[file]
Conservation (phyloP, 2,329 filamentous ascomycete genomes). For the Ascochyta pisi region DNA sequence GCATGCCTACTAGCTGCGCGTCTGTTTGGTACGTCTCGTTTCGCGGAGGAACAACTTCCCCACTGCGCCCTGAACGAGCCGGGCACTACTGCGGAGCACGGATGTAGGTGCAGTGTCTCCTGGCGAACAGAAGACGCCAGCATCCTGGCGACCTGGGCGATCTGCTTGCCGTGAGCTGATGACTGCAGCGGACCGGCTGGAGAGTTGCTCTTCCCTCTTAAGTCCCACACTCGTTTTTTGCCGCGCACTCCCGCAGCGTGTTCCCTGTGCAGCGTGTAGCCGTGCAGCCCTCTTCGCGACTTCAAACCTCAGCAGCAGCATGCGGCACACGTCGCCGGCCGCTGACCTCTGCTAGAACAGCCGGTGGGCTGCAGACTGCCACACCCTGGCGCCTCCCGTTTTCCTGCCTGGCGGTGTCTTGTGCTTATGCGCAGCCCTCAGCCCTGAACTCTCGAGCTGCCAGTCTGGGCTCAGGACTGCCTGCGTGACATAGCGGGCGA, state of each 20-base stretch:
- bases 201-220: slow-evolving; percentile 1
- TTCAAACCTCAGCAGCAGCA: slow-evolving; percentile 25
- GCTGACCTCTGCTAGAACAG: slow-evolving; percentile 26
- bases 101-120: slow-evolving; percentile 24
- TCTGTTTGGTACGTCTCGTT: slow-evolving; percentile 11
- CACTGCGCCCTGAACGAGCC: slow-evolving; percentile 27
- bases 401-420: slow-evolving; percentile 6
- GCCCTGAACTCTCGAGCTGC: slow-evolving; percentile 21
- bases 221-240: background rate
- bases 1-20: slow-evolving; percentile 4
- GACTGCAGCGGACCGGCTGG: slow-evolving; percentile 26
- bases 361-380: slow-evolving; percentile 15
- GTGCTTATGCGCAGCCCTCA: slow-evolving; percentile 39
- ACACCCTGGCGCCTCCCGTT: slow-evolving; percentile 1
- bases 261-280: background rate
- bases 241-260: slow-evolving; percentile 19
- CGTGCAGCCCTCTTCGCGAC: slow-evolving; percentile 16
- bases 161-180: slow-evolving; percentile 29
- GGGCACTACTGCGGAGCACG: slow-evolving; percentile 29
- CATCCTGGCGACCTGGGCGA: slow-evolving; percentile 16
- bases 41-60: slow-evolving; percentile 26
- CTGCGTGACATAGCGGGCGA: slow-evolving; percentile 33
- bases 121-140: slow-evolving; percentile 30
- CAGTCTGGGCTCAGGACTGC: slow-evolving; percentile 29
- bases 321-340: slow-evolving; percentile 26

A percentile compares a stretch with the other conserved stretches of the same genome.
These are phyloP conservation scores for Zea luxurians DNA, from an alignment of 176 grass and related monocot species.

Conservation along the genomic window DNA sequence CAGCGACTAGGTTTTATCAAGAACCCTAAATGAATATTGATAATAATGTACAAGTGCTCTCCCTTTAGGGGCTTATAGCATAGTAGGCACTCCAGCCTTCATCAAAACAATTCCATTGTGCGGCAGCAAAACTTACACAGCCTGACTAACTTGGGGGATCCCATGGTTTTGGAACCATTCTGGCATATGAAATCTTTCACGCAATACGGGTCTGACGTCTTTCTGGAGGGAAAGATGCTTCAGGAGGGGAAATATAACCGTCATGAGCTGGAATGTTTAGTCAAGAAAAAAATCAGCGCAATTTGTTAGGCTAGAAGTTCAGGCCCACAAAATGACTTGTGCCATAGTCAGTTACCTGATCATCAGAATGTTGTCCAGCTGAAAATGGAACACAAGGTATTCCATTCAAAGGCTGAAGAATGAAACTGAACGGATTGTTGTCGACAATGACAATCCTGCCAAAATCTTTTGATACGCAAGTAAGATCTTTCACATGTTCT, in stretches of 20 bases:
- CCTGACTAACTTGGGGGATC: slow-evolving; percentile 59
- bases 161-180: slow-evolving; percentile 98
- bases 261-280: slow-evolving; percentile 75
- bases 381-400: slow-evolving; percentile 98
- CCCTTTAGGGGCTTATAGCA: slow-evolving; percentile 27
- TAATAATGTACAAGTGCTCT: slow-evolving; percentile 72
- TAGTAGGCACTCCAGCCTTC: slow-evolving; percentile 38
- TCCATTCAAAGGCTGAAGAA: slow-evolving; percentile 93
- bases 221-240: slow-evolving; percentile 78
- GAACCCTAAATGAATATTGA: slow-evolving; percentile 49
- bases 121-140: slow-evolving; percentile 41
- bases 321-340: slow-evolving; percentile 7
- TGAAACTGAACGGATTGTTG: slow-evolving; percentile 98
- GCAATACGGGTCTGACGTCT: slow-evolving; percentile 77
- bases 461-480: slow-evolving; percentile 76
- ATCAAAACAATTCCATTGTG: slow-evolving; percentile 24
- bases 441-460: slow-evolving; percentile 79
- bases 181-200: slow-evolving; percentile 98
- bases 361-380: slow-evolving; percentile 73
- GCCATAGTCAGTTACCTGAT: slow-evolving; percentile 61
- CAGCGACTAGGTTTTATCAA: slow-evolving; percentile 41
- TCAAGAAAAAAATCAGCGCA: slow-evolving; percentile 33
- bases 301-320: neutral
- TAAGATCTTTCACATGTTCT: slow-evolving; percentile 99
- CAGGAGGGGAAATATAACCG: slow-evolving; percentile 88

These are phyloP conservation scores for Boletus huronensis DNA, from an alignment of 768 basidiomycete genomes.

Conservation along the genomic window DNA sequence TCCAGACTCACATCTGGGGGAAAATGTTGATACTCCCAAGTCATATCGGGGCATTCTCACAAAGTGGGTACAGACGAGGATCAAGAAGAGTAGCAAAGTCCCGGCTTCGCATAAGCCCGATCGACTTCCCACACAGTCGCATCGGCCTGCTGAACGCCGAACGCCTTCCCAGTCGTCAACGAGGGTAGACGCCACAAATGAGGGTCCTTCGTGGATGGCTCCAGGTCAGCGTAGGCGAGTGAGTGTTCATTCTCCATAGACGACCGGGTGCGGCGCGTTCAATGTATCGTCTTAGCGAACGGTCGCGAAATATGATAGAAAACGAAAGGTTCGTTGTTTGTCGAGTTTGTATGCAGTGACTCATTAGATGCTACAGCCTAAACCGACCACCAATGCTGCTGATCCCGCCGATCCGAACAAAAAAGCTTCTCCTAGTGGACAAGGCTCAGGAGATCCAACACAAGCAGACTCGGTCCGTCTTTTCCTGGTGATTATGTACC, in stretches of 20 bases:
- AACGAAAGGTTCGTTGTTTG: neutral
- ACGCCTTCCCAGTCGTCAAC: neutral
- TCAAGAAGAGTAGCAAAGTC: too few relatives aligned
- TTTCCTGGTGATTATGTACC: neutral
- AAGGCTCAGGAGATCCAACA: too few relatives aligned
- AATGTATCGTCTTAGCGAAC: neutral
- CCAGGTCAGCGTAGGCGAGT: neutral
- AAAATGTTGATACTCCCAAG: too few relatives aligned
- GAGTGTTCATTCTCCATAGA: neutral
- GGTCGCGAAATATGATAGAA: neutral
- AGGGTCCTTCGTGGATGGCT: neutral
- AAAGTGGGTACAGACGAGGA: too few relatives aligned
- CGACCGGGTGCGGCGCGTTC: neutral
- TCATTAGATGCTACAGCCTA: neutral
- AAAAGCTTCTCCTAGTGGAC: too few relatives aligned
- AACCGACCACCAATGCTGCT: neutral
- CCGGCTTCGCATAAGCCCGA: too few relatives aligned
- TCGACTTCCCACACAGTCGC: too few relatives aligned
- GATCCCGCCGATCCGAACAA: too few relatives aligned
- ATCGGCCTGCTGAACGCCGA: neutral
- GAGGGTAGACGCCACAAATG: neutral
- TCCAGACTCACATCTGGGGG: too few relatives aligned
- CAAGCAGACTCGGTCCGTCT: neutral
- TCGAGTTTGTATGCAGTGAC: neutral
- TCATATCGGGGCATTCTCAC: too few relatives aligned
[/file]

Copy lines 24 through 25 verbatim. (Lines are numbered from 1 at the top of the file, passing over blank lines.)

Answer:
- bases 121-140: slow-evolving; percentile 30
- CAGTCTGGGCTCAGGACTGC: slow-evolving; percentile 29